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Saturday, January 8, 2022

Dead Dictators On Display

     The Venezuelan authorities, following Hugo Chavez's death from cancer in 2013, had planned to put his corpse on permanent display in a glass casket in the Museum of the Revolution not far from the Presidential Palace where he had ruled for fourteen years. In the United States, turning a dead person into a roadside attraction is against the law. It's a crime appropriately called abuse of corpse.

     As noted by the columnist Dale McFeatters, other Marxist rulers have been subjected to this macabre form of post-mortem exhibitionism. The Russian Marxist Vladimir Lenin has been under glass and on display in Moscow's Red Square since his death in January 1924. One can visit Ho Chi Minh, dead since 1975, in Vietnam. Kim Il Sung, the dead North Korean dictator, and his successor son, Kim Jong Il, also dead, can be seen at the former North Korean Presidential Palace.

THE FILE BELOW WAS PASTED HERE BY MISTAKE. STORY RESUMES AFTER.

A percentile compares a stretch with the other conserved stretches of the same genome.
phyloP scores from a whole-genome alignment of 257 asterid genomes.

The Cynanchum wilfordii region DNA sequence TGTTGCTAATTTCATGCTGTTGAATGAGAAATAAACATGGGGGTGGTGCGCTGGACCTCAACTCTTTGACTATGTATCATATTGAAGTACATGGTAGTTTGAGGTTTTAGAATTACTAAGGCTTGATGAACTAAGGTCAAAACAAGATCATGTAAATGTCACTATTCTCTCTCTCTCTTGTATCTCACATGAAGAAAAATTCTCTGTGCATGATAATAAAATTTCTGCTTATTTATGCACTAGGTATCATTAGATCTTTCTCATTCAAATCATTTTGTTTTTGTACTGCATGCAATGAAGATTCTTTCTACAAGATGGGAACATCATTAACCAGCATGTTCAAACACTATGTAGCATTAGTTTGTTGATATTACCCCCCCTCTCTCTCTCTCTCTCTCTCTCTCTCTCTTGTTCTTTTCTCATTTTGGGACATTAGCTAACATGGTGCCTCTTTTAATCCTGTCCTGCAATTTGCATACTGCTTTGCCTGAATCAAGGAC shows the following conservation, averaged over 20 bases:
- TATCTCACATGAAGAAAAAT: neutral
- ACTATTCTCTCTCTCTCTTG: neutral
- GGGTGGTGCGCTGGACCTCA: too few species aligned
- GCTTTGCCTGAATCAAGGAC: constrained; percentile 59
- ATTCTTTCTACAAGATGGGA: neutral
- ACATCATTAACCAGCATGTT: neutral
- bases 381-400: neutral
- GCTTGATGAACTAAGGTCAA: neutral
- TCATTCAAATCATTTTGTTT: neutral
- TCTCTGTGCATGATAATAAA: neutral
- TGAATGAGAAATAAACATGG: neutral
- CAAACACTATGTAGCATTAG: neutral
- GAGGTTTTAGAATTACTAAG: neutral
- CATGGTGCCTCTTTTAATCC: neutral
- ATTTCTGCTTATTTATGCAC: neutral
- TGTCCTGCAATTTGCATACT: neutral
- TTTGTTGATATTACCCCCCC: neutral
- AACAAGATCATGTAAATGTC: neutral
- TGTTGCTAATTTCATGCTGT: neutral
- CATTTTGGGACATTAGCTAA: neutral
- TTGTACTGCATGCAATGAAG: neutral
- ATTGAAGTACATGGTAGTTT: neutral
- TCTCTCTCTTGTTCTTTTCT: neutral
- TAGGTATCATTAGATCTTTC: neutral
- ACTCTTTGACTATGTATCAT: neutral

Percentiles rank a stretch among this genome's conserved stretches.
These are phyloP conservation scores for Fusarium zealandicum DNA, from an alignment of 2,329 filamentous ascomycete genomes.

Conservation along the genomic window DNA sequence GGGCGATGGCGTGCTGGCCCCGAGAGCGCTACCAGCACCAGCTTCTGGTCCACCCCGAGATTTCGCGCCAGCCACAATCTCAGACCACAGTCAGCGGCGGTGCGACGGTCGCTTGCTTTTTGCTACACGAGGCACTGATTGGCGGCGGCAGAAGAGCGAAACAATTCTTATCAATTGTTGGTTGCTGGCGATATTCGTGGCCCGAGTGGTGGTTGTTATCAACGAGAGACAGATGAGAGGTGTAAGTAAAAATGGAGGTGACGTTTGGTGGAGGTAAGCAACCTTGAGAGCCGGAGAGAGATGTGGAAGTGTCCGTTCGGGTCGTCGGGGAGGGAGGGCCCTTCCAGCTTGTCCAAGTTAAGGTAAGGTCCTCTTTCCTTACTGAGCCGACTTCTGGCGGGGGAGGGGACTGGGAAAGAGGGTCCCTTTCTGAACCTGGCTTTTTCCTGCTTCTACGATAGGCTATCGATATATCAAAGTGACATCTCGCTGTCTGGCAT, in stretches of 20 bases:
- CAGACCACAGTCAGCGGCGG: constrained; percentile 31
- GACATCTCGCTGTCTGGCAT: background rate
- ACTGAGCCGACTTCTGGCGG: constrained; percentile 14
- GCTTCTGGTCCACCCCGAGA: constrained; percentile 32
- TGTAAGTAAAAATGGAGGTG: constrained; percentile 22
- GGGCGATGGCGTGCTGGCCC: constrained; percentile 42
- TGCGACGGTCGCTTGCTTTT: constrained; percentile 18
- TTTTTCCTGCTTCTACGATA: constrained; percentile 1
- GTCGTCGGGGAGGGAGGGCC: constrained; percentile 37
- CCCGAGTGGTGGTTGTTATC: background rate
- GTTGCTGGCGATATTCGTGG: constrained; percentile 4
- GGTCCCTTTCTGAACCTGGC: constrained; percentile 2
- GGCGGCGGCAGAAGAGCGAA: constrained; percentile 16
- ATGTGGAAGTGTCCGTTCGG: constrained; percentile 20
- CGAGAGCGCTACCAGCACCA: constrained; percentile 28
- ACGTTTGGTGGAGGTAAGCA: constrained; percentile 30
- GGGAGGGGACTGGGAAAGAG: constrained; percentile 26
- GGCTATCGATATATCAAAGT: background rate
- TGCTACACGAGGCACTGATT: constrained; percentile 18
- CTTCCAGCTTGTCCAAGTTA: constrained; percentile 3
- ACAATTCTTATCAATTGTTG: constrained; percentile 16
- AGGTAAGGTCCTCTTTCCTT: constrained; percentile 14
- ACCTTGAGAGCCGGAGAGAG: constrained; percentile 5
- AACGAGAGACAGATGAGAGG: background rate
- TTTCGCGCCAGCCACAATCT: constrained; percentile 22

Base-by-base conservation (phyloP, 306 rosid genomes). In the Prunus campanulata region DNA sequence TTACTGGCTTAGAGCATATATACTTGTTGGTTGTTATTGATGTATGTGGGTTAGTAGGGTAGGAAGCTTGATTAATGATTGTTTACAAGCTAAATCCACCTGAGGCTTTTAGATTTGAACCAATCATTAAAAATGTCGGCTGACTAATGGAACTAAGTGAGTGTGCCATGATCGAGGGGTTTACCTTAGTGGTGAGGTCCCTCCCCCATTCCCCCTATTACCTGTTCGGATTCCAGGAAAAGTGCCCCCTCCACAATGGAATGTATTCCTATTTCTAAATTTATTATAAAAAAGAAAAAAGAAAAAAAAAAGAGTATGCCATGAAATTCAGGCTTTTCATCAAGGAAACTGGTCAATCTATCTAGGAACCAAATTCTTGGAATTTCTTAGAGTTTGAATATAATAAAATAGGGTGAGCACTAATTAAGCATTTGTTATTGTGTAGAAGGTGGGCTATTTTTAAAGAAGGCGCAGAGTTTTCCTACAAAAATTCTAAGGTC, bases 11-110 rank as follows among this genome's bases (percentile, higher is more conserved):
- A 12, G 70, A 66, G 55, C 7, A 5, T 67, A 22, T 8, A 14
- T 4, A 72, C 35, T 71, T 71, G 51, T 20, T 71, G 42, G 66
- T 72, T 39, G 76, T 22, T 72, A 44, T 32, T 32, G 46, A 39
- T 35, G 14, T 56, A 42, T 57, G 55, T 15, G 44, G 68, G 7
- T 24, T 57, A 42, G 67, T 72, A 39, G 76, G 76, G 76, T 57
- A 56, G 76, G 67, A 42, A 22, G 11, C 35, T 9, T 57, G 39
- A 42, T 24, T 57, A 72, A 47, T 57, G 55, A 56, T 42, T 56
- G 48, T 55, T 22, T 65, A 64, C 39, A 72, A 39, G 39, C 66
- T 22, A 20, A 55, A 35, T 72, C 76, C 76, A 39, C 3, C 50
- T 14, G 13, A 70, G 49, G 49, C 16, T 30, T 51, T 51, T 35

As it turns out, Mr. Chavez's corpse was not permanently housed above ground for all to see and admire. The Russian morticians in charge of embalming the dead dictator for posterity couldn't do the job because by the time they got their hands on Chavez, he had gotten a little ripe. 

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